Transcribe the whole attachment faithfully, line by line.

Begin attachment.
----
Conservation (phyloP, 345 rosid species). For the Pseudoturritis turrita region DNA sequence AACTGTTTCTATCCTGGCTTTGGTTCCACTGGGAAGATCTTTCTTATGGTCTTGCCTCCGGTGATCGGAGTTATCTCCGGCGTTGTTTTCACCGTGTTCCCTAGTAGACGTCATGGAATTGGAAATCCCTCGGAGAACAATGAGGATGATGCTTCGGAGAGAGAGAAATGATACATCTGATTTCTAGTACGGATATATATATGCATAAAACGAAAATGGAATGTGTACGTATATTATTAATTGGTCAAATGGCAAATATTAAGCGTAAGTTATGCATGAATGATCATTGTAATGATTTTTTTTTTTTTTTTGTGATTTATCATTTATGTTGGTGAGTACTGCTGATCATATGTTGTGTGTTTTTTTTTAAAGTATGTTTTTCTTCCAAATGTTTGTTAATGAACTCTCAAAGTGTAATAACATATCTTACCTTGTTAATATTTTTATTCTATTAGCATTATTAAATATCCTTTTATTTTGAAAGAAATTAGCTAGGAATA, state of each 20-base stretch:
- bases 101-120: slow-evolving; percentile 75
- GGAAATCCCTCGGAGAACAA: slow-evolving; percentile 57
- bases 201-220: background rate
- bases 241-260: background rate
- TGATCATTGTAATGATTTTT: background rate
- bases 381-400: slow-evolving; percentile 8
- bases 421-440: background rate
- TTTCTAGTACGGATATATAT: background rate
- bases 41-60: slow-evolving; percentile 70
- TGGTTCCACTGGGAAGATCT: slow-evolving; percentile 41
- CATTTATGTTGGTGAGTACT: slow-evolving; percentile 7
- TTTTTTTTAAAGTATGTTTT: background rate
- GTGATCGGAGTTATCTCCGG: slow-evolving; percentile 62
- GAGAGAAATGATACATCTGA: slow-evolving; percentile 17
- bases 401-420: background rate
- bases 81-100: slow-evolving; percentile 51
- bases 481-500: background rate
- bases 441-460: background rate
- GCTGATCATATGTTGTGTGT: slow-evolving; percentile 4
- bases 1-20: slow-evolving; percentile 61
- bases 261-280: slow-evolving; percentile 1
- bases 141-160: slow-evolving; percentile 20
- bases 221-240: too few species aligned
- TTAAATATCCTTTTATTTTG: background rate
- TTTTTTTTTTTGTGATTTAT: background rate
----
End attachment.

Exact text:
Conservation (phyloP, 345 rosid species). For the Pseudoturritis turrita region DNA sequence AACTGTTTCTATCCTGGCTTTGGTTCCACTGGGAAGATCTTTCTTATGGTCTTGCCTCCGGTGATCGGAGTTATCTCCGGCGTTGTTTTCACCGTGTTCCCTAGTAGACGTCATGGAATTGGAAATCCCTCGGAGAACAATGAGGATGATGCTTCGGAGAGAGAGAAATGATACATCTGATTTCTAGTACGGATATATATATGCATAAAACGAAAATGGAATGTGTACGTATATTATTAATTGGTCAAATGGCAAATATTAAGCGTAAGTTATGCATGAATGATCATTGTAATGATTTTTTTTTTTTTTTTGTGATTTATCATTTATGTTGGTGAGTACTGCTGATCATATGTTGTGTGTTTTTTTTTAAAGTATGTTTTTCTTCCAAATGTTTGTTAATGAACTCTCAAAGTGTAATAACATATCTTACCTTGTTAATATTTTTATTCTATTAGCATTATTAAATATCCTTTTATTTTGAAAGAAATTAGCTAGGAATA, state of each 20-base stretch:
- bases 101-120: slow-evolving; percentile 75
- GGAAATCCCTCGGAGAACAA: slow-evolving; percentile 57
- bases 201-220: background rate
- bases 241-260: background rate
- TGATCATTGTAATGATTTTT: background rate
- bases 381-400: slow-evolving; percentile 8
- bases 421-440: background rate
- TTTCTAGTACGGATATATAT: background rate
- bases 41-60: slow-evolving; percentile 70
- TGGTTCCACTGGGAAGATCT: slow-evolving; percentile 41
- CATTTATGTTGGTGAGTACT: slow-evolving; percentile 7
- TTTTTTTTAAAGTATGTTTT: background rate
- GTGATCGGAGTTATCTCCGG: slow-evolving; percentile 62
- GAGAGAAATGATACATCTGA: slow-evolving; percentile 17
- bases 401-420: background rate
- bases 81-100: slow-evolving; percentile 51
- bases 481-500: background rate
- bases 441-460: background rate
- GCTGATCATATGTTGTGTGT: slow-evolving; percentile 4
- bases 1-20: slow-evolving; percentile 61
- bases 261-280: slow-evolving; percentile 1
- bases 141-160: slow-evolving; percentile 20
- bases 221-240: too few species aligned
- TTAAATATCCTTTTATTTTG: background rate
- TTTTTTTTTTTGTGATTTAT: background rate